Tuesday, July 3, 2007


The night sky .
(Click to enlarge.)

Ole Wurm's Kunsthammer

Turns out that wedged into the list of motivations and drives for a human being's old brain survival mechanisms-

(sex, hunger, thirst..)

is Curiousity.

Just the sheer tug of wanting to know what's outside the cave entrance- what is that little shiny thing winking and blinking, what is that strangely shaped object, what is that insect?

Curiosity helps our little human race progress- but certainly at a cost.

The idea of a room, or a case, or a box or even an entire museum dedicated to storing, squirreling, and collecting oddities is very appealing to me.

They could be actual objects, or perhaps concepts or dreams or half finished thoughts?

If you each out side the cave, you could retrieve something incredibly vital.

Or you could get eaten.

That's pretty much the deal.




"In 1587 Gabriel Kaltemarckt advised Christian I of Saxony that three types of item were indispensable in forming a "Kunstkammer" or art collection: firstly sculptures and paintings; secondly "curious items from home or abroad"; and thirdly "antlers, horns, claws, feathers and other things belonging to strange and curious animals" "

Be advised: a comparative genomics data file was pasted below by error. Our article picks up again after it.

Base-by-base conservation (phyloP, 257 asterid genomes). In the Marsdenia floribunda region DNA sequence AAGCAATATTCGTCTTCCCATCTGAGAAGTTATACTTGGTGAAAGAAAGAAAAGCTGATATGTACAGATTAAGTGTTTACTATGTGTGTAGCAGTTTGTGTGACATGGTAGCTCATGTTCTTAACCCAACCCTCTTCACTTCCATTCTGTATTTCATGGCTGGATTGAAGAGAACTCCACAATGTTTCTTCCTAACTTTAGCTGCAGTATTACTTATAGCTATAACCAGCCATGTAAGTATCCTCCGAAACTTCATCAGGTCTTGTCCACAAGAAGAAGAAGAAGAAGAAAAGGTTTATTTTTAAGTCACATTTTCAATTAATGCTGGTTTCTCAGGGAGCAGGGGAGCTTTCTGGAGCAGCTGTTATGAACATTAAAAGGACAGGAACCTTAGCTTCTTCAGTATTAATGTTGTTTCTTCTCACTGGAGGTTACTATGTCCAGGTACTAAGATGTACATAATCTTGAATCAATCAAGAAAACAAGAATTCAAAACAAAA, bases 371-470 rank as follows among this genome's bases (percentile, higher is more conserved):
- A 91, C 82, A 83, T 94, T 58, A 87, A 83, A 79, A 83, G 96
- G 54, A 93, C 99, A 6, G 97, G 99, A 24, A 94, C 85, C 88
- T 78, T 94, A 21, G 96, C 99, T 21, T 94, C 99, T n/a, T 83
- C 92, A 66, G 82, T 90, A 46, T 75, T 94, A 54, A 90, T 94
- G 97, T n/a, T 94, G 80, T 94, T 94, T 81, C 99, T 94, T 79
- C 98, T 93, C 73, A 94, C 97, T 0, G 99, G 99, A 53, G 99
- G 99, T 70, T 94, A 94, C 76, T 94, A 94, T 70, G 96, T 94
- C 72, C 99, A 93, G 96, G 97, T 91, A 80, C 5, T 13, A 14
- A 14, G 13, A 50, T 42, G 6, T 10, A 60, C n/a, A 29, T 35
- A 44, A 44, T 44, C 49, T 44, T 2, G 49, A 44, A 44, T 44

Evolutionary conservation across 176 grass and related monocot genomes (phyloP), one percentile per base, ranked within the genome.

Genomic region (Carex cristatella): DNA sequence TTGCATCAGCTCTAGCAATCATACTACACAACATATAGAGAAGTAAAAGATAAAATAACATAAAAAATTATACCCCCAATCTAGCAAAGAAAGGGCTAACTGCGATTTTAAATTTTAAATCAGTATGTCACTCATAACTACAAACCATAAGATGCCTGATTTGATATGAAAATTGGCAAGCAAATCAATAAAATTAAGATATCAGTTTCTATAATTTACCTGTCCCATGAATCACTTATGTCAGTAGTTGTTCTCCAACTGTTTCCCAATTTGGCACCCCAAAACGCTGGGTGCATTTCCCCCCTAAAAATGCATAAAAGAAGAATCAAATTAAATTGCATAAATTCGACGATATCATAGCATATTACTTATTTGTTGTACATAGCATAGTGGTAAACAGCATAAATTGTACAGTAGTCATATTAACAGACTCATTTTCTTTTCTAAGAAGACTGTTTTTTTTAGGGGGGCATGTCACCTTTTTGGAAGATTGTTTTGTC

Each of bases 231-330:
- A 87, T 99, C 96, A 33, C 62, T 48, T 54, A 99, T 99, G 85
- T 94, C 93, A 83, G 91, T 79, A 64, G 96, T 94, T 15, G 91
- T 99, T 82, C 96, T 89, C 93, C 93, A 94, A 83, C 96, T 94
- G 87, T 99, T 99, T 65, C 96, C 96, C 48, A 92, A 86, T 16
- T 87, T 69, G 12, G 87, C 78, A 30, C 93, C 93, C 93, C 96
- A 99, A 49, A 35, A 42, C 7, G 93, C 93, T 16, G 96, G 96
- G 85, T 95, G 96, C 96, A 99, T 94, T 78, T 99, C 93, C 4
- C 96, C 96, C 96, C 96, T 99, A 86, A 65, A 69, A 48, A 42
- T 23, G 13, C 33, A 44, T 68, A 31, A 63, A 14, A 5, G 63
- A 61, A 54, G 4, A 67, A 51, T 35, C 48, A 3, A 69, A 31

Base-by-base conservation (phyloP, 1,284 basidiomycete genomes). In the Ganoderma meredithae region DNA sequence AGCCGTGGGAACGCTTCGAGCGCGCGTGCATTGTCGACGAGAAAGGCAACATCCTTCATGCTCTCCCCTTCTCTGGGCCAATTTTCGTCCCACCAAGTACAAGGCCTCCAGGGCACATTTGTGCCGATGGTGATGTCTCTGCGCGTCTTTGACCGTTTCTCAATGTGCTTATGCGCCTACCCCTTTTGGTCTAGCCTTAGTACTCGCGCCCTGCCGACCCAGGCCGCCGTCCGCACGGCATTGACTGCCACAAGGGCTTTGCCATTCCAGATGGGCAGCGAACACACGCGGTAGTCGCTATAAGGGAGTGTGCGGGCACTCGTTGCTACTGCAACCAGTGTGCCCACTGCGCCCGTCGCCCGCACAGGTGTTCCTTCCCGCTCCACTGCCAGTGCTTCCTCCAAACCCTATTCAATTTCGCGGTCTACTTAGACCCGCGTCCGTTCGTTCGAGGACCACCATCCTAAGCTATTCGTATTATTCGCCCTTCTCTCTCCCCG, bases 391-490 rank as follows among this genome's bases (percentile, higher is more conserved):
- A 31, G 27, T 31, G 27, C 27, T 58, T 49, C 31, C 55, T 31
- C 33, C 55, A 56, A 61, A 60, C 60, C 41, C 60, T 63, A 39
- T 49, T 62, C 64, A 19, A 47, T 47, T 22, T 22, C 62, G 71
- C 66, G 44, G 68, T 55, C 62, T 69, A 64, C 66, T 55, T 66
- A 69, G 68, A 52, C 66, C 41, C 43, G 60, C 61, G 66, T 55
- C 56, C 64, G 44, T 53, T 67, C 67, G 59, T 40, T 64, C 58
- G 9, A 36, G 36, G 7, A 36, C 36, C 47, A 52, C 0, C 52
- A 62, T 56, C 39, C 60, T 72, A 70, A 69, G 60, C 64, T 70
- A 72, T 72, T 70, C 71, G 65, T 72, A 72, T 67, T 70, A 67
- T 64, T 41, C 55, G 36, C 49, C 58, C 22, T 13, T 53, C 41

(www. en.wikipedia.org/wiki/Kunstkamera)

The problem is- we're severing any opportunities for our children to engage in curiousity.

Everything is named, packaged, pronounced.

Anything that isn't, is declared to be of no value.

There's an astrophysicist named Woody Sullivan, who declares we are sending up so much ambient light from our cities and airports and factories, that we can no longer see the stars our parents did.

Light pollution.

"Analogies of loss of wonder
The dismantling of Cabinets of Curiosities or their assimilation into curated museums was a result of the rise of scientific/logical thinking as the accepted way of describing the world. The sense of a loss of wonder as 'scientific' thinking became the dominant way of looking at the world is expressed in Keats' lines on Newton 'unweaving the rainbow'. This loss of wonder seems to be analogous with the sense of loss experienced by children as the use of rational thought and language displaces their intuitive relationship with the world, as in Wordsworth's child for whom 'there hath passed a glory away from the World'. "

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